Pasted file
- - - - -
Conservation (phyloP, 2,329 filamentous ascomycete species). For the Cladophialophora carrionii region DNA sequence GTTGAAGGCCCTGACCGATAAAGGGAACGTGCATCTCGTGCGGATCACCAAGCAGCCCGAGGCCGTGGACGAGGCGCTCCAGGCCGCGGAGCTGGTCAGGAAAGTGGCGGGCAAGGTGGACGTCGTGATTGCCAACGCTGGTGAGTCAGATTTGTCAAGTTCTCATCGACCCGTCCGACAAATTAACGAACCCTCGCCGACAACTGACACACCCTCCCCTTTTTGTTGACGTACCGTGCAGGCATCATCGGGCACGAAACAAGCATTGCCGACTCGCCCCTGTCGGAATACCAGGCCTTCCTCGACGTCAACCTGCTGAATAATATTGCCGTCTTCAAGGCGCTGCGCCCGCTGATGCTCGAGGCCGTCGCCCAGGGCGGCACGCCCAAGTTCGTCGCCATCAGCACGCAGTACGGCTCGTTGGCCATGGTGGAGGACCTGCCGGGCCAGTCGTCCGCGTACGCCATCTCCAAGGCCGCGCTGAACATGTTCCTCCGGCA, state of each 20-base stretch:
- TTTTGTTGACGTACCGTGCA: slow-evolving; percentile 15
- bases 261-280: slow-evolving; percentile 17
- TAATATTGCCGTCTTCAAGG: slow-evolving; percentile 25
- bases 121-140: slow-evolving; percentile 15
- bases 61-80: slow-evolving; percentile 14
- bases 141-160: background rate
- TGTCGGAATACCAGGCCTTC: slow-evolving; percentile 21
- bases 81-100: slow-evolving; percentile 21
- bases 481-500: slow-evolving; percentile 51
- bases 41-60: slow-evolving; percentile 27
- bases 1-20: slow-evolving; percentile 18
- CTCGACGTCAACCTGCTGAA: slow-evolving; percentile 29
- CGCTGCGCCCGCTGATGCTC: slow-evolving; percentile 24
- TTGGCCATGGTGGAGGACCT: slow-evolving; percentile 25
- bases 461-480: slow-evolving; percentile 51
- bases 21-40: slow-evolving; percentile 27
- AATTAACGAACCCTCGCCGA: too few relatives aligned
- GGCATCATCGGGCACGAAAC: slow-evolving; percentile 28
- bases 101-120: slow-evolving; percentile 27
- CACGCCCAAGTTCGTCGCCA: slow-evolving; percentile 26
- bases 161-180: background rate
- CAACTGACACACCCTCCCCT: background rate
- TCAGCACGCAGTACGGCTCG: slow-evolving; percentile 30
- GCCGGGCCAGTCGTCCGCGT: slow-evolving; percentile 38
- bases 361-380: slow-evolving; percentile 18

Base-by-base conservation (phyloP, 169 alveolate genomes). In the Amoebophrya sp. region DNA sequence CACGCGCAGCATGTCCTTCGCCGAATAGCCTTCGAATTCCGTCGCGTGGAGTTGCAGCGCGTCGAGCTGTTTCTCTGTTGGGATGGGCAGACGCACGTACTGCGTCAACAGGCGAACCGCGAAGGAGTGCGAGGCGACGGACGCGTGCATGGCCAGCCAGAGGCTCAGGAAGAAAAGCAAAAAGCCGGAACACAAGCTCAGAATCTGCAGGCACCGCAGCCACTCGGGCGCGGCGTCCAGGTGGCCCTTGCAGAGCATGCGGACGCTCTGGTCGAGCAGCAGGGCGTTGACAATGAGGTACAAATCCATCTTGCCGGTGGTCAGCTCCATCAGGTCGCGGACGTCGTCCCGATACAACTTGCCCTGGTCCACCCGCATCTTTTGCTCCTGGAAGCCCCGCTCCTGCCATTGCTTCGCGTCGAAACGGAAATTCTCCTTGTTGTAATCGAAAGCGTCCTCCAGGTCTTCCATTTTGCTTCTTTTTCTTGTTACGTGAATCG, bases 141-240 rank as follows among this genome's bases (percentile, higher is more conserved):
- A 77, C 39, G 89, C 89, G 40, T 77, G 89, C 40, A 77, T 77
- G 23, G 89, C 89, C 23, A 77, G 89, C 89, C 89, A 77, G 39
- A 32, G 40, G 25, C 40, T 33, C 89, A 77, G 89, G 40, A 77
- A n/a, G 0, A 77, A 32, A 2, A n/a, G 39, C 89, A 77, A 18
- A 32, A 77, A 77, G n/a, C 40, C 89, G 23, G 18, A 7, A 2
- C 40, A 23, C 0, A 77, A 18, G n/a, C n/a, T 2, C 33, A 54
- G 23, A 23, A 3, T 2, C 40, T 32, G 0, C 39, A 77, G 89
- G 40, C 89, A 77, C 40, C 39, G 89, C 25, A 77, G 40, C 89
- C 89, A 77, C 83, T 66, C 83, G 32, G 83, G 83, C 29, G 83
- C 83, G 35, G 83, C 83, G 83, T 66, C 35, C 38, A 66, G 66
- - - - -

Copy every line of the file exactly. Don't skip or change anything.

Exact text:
Conservation (phyloP, 2,329 filamentous ascomycete species). For the Cladophialophora carrionii region DNA sequence GTTGAAGGCCCTGACCGATAAAGGGAACGTGCATCTCGTGCGGATCACCAAGCAGCCCGAGGCCGTGGACGAGGCGCTCCAGGCCGCGGAGCTGGTCAGGAAAGTGGCGGGCAAGGTGGACGTCGTGATTGCCAACGCTGGTGAGTCAGATTTGTCAAGTTCTCATCGACCCGTCCGACAAATTAACGAACCCTCGCCGACAACTGACACACCCTCCCCTTTTTGTTGACGTACCGTGCAGGCATCATCGGGCACGAAACAAGCATTGCCGACTCGCCCCTGTCGGAATACCAGGCCTTCCTCGACGTCAACCTGCTGAATAATATTGCCGTCTTCAAGGCGCTGCGCCCGCTGATGCTCGAGGCCGTCGCCCAGGGCGGCACGCCCAAGTTCGTCGCCATCAGCACGCAGTACGGCTCGTTGGCCATGGTGGAGGACCTGCCGGGCCAGTCGTCCGCGTACGCCATCTCCAAGGCCGCGCTGAACATGTTCCTCCGGCA, state of each 20-base stretch:
- TTTTGTTGACGTACCGTGCA: slow-evolving; percentile 15
- bases 261-280: slow-evolving; percentile 17
- TAATATTGCCGTCTTCAAGG: slow-evolving; percentile 25
- bases 121-140: slow-evolving; percentile 15
- bases 61-80: slow-evolving; percentile 14
- bases 141-160: background rate
- TGTCGGAATACCAGGCCTTC: slow-evolving; percentile 21
- bases 81-100: slow-evolving; percentile 21
- bases 481-500: slow-evolving; percentile 51
- bases 41-60: slow-evolving; percentile 27
- bases 1-20: slow-evolving; percentile 18
- CTCGACGTCAACCTGCTGAA: slow-evolving; percentile 29
- CGCTGCGCCCGCTGATGCTC: slow-evolving; percentile 24
- TTGGCCATGGTGGAGGACCT: slow-evolving; percentile 25
- bases 461-480: slow-evolving; percentile 51
- bases 21-40: slow-evolving; percentile 27
- AATTAACGAACCCTCGCCGA: too few relatives aligned
- GGCATCATCGGGCACGAAAC: slow-evolving; percentile 28
- bases 101-120: slow-evolving; percentile 27
- CACGCCCAAGTTCGTCGCCA: slow-evolving; percentile 26
- bases 161-180: background rate
- CAACTGACACACCCTCCCCT: background rate
- TCAGCACGCAGTACGGCTCG: slow-evolving; percentile 30
- GCCGGGCCAGTCGTCCGCGT: slow-evolving; percentile 38
- bases 361-380: slow-evolving; percentile 18

Base-by-base conservation (phyloP, 169 alveolate genomes). In the Amoebophrya sp. region DNA sequence CACGCGCAGCATGTCCTTCGCCGAATAGCCTTCGAATTCCGTCGCGTGGAGTTGCAGCGCGTCGAGCTGTTTCTCTGTTGGGATGGGCAGACGCACGTACTGCGTCAACAGGCGAACCGCGAAGGAGTGCGAGGCGACGGACGCGTGCATGGCCAGCCAGAGGCTCAGGAAGAAAAGCAAAAAGCCGGAACACAAGCTCAGAATCTGCAGGCACCGCAGCCACTCGGGCGCGGCGTCCAGGTGGCCCTTGCAGAGCATGCGGACGCTCTGGTCGAGCAGCAGGGCGTTGACAATGAGGTACAAATCCATCTTGCCGGTGGTCAGCTCCATCAGGTCGCGGACGTCGTCCCGATACAACTTGCCCTGGTCCACCCGCATCTTTTGCTCCTGGAAGCCCCGCTCCTGCCATTGCTTCGCGTCGAAACGGAAATTCTCCTTGTTGTAATCGAAAGCGTCCTCCAGGTCTTCCATTTTGCTTCTTTTTCTTGTTACGTGAATCG, bases 141-240 rank as follows among this genome's bases (percentile, higher is more conserved):
- A 77, C 39, G 89, C 89, G 40, T 77, G 89, C 40, A 77, T 77
- G 23, G 89, C 89, C 23, A 77, G 89, C 89, C 89, A 77, G 39
- A 32, G 40, G 25, C 40, T 33, C 89, A 77, G 89, G 40, A 77
- A n/a, G 0, A 77, A 32, A 2, A n/a, G 39, C 89, A 77, A 18
- A 32, A 77, A 77, G n/a, C 40, C 89, G 23, G 18, A 7, A 2
- C 40, A 23, C 0, A 77, A 18, G n/a, C n/a, T 2, C 33, A 54
- G 23, A 23, A 3, T 2, C 40, T 32, G 0, C 39, A 77, G 89
- G 40, C 89, A 77, C 40, C 39, G 89, C 25, A 77, G 40, C 89
- C 89, A 77, C 83, T 66, C 83, G 32, G 83, G 83, C 29, G 83
- C 83, G 35, G 83, C 83, G 83, T 66, C 35, C 38, A 66, G 66